For 25 years, Napoleon’s campaigns tore the European continent apart. The year of 1815 marks the beginning of a long and strenuous road towards re-establishing the boundaries and sovereignty of European states. The body of representatives today constitutes, among others, various French and Prussian Counts, the Russian Tsar, and members of Europe’s finest royalty.
So far, the main concerns of the delegation have revolved around the creation of a German confederation for its 39 independent states, which the representative of Bavaria has expressed her support for the projected economic benefits. This support, however, was contingent upon the condition that Bavaria will maintain its status as an independent kingdom.
Russia remained strongly determined to retain power over Poland. The delegate also expressed concern that the other European states have been overzealous in their role of decision making, and is worried that their final decision will be clouded by personal interests. Charles Maurice de Talleyrand reiterates that the purpose of this Congress is for the states involved to come to a consensus together.
As the European states grapple with the remains of the much coveted territories, the aim revolves around re-installing the balance of power while keeping personal interests close at hand.
France has expressed its fervent hope of keeping the territories of Alsace-Lorraine, which have been part of the country’s national territory since 1776. The French representative stressed the importance of the deep ties it shares with the region; the region has been under French tutelage for the last 50 years. The economic resources of the region – namely, the abundant supply of coal – is also of imminent concern. Interests therefore diverge on whether to let France keep a hold of the region, leaving the possibility for it to rise up again in the future. The main consensus so far has been to let France maintain its control over the region while turning it into a demilitarized buffer zone.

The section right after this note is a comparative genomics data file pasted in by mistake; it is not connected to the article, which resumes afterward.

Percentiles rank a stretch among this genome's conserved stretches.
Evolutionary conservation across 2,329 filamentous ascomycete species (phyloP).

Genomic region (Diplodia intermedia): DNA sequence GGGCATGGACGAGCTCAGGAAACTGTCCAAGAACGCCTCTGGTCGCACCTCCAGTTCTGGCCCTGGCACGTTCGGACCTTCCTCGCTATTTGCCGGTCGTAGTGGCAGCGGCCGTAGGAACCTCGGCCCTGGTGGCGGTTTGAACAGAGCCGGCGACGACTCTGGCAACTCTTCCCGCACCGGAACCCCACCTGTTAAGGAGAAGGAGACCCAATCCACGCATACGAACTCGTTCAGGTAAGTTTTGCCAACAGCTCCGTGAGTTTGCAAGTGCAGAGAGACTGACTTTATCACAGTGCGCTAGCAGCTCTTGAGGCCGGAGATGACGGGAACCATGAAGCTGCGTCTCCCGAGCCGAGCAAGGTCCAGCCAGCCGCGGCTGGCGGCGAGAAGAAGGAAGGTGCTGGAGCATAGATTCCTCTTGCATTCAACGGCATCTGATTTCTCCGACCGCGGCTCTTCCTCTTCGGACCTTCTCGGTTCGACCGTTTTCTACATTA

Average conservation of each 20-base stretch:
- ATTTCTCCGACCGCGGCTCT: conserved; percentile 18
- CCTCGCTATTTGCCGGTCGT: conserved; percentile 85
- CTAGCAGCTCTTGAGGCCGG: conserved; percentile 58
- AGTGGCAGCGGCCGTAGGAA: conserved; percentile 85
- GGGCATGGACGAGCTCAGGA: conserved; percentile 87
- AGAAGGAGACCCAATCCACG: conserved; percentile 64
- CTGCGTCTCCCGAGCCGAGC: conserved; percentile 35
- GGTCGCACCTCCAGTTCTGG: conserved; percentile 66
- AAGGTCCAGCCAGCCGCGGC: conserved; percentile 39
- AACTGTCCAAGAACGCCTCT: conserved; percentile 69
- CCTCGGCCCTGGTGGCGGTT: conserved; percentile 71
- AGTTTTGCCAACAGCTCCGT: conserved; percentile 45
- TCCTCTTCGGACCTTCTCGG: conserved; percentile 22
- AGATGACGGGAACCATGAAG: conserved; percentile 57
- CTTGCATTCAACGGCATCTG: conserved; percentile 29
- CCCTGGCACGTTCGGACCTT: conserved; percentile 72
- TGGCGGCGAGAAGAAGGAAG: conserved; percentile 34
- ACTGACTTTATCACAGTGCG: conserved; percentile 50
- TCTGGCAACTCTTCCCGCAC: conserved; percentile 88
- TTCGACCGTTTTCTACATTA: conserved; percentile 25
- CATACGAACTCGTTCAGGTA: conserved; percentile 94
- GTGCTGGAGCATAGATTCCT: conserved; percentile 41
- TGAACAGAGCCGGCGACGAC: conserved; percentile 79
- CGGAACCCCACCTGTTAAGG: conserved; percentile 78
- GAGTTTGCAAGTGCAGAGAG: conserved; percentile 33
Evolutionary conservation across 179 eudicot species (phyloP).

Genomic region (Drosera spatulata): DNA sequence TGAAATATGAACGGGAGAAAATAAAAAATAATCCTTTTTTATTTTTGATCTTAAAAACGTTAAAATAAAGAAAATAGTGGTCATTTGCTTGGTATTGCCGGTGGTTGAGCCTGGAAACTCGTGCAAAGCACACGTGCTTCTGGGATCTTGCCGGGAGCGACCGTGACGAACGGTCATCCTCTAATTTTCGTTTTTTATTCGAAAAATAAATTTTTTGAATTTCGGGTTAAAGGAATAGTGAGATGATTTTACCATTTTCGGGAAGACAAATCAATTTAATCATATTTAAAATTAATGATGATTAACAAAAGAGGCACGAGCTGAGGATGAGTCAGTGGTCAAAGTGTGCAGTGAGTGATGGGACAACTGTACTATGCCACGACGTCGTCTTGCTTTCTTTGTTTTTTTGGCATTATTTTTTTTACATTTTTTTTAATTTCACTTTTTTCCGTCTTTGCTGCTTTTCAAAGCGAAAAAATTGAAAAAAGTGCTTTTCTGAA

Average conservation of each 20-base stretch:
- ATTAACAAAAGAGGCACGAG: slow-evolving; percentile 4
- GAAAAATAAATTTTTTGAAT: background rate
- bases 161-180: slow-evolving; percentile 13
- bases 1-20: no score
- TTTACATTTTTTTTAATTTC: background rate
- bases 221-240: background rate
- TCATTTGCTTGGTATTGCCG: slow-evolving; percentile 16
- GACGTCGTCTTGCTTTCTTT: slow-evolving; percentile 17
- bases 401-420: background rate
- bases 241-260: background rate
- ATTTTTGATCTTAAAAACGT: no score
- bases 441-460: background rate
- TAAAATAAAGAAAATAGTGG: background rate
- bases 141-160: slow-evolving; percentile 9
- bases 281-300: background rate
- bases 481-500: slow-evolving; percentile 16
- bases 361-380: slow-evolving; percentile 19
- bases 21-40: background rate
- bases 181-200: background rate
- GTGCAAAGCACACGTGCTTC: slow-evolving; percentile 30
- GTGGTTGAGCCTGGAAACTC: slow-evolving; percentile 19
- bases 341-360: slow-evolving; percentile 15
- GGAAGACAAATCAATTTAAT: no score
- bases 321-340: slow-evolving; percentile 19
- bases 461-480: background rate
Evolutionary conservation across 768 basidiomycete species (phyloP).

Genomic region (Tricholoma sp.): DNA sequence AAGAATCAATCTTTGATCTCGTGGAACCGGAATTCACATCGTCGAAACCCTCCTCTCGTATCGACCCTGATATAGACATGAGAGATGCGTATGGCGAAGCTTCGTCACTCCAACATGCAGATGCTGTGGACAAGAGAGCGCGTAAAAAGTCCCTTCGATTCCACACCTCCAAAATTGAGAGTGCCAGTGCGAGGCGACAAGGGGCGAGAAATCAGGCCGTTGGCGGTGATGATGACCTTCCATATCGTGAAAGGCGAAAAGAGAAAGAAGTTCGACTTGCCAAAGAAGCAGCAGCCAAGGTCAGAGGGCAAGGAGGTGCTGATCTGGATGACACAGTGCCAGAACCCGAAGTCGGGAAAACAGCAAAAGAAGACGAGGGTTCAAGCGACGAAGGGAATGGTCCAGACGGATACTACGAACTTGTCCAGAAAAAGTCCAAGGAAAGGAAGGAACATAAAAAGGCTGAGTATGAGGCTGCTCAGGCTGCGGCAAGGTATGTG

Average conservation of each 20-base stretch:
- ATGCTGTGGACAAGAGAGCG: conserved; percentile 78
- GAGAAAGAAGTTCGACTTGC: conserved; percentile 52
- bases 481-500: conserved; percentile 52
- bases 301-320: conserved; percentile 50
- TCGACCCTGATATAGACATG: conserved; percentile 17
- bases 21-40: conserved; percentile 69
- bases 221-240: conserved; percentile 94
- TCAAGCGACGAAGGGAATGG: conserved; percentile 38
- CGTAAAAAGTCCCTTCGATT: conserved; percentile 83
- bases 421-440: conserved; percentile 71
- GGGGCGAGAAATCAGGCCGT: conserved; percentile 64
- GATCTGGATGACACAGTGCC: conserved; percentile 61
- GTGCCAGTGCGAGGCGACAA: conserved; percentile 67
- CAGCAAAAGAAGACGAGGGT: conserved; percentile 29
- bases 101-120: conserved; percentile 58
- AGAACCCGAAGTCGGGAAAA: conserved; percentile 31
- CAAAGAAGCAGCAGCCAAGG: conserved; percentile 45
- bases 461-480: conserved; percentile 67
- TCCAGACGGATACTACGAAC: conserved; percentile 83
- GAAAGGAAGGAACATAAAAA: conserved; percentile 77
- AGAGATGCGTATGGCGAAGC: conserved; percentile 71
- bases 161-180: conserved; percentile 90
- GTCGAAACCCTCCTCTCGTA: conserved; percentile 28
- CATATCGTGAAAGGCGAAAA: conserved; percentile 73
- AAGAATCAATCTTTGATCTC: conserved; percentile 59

A Physics student from Laval University, representing Russia at the Congress, spoke of how motivating the dynamics of this committee was (although he sometimes felt put off by the others’ greater confidence in the issues on account of their academic background) he really enjoyed the prospect of shaping history. In comparison to a MUN committee he had participated in last year in Pennsylvania, the smaller number of delegates in the committee made it a more pleasant and intimate experience as each individual has a greater chance of impacting the outcome of the committee sessions.
While the issues stated above are still being discussed, the committee is aiming at a possible shift towards the creation of a League of Nations, as well as greater regional organizations, which would deal with issues such as slavery, and promote stronger European interconnectedness.